Cancer Biology, Chemical Biology
University of California, San Francisco
Dr. Shokat is also a professor and chair, Department of Cellular and Molecular Pharmacology, at the University of California, San Francisco and a professor in the Department of Chemistry at the University of California, Berkeley.
Kevan Shokat has developed chemical methods to decipher the role of individual kinases and GTPases in cellular signaling networks. His goals are to understand each kinase's role in the body and to learn which kinases should be targeted to treat diseases such as cancer and immune dysfunction.
Inside the 10 trillion cells of the human body, a vast communications network hums under the control of some 70,000 proteins, orchestrating everything from memory to immunity. Amid this cacophony, scientists have struggled to tune in the distinctive chemical tones of the kinases: a large family of signaling molecules that are critical for almost all cellular activity.
Kevan Shokat has marshaled the resources of chemistry, protein engineering, and genetics to solve this significant biological challenge and provide scientists with the tools they need to understand the function of individual kinases within a cell. All kinases work by transferring energy, in the form of a phosphate, from adenosine triphosphate (ATP)—a molecule that stores energy for the cell, much like a battery—to other proteins. But since roughly 600 kinases exist, the challenge lies in focusing on a specific one.
Shokat has devised an approach to solve that problem, using chemical genetics to decipher individual kinases and their cellular signaling networks. His goals are to understand each kinase's role in the body and to learn which kinases would be good candidates for drug development. His lab currently is working to identify kinases that may play a role in asthma, diabetes, some forms of cancer, neurological disorders, bacterial infections, drug addiction, and chronic pain.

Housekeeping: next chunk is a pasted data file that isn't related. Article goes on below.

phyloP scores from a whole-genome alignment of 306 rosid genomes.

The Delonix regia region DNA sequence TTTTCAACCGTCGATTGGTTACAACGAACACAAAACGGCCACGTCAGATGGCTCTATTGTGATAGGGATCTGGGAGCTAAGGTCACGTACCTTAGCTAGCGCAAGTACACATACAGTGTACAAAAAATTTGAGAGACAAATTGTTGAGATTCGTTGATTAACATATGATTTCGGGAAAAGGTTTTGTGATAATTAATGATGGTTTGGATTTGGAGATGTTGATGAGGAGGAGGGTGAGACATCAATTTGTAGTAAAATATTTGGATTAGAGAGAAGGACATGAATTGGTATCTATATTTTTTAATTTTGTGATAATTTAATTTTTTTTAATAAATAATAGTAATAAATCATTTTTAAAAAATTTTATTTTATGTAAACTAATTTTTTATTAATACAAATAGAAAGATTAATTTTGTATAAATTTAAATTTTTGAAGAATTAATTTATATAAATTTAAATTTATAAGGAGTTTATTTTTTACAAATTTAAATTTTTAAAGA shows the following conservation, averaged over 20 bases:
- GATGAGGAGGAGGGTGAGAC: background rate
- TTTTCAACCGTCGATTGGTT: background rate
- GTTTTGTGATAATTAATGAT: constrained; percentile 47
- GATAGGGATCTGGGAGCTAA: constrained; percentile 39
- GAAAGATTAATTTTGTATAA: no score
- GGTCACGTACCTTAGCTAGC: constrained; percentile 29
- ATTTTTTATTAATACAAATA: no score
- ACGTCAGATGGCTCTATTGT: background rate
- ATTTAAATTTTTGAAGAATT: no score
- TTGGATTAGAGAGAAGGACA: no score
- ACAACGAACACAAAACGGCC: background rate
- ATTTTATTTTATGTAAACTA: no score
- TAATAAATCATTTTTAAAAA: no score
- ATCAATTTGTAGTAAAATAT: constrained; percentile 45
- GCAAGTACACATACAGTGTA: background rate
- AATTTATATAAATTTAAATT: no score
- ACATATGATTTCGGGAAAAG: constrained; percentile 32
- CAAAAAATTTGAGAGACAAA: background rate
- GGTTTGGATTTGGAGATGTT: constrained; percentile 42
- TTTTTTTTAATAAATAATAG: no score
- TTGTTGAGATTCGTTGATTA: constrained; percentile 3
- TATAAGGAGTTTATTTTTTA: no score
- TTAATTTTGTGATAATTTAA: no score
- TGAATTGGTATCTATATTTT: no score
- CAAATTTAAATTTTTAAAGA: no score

Using his chemical-genetics approach, Shokat mutates a particular kinase of interest and then designs a labeled molecule, or substrate, that only binds to the mutated kinase. Thus, specific kinases can be tagged and tracked along their signal transduction pathways inside cells. Shokat's lab also has developed a "knockout" technique to shut down, or inhibit, one specific kinase at a time, allowing researchers to study the effect on cell signaling. Over the past seven years, scientists have used these chemical-genetics techniques to study more than 70 protein kinases involved in a wide range of jobs inside the cell.
In a separate project, Shokat has developed a method to map the locations on proteins where phosphates bind inside cells. By pinpointing bond locations, scientists could correlate bond patterns with disease. Drugs might be designed to block a particular kinase before it carries phosphate to a specific bond site.
Ultimately, Shokat's chemical-genetics strategy could lead to a map of the "phosphoproteome," the complete set of all protein kinase substrates in the body. The tools also promise to reveal the workings of other important protein families, such as myosin motor proteins, lipid kinases, and deyhdrogenases, which Shokat's lab also has begun to study.